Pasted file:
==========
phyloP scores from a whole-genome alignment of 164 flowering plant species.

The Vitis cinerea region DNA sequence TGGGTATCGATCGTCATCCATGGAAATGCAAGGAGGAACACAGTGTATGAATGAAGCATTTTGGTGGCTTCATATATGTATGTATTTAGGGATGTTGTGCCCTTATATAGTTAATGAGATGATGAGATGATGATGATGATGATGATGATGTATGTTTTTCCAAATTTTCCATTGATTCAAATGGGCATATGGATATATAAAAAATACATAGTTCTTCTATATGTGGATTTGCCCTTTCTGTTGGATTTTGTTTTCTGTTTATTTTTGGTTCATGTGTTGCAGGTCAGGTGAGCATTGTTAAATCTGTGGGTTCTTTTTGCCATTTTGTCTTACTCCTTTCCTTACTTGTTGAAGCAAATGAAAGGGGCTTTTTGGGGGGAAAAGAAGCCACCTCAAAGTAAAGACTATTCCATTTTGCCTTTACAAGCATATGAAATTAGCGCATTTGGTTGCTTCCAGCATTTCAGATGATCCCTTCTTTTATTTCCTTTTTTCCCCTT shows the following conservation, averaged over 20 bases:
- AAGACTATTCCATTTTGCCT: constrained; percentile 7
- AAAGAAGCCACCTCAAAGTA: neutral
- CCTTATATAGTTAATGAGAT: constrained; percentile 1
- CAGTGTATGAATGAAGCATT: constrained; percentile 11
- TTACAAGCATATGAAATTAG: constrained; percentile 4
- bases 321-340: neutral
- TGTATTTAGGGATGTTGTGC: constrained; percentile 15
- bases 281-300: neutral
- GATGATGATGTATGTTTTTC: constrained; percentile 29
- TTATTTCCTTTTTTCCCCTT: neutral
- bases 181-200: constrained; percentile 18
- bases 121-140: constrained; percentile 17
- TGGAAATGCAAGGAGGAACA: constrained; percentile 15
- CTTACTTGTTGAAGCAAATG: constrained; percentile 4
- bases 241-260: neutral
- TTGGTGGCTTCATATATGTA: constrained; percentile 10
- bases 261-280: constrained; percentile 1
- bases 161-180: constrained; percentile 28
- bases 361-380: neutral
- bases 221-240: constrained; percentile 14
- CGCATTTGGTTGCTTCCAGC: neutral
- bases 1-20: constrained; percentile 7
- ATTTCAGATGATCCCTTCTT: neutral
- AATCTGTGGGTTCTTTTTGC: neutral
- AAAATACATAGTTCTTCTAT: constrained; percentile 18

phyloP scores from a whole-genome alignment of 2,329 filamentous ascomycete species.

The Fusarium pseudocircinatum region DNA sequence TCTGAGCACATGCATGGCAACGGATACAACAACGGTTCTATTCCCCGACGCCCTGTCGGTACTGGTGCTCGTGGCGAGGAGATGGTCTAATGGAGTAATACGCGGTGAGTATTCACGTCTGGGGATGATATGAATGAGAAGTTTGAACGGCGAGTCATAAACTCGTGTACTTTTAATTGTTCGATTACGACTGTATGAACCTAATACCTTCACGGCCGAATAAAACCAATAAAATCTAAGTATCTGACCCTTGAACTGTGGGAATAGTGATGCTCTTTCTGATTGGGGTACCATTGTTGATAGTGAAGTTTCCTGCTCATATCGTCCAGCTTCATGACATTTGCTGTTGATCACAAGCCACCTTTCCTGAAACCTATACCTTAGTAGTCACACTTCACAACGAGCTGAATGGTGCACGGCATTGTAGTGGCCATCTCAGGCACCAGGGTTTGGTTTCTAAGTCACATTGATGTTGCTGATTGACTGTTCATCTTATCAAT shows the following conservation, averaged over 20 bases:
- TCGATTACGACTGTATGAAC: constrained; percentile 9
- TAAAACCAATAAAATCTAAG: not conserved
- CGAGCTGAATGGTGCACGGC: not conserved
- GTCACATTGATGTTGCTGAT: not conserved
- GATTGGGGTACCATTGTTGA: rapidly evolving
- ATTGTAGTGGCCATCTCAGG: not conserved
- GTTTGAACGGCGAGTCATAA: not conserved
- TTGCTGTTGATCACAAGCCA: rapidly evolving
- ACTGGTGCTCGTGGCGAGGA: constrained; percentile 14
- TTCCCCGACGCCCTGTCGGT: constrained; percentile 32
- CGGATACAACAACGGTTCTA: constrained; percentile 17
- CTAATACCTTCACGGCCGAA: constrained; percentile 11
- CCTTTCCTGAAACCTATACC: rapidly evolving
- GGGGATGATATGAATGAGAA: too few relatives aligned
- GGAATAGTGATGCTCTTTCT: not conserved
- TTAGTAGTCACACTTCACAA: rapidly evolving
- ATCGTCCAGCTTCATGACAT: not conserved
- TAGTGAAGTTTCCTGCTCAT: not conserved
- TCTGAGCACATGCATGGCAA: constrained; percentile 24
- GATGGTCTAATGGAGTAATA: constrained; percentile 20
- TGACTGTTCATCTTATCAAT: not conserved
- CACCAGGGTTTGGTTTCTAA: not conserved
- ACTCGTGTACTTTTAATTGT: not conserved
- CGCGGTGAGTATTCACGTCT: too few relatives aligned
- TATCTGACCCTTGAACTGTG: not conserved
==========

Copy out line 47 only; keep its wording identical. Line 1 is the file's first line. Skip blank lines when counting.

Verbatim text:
- TAGTGAAGTTTCCTGCTCAT: not conserved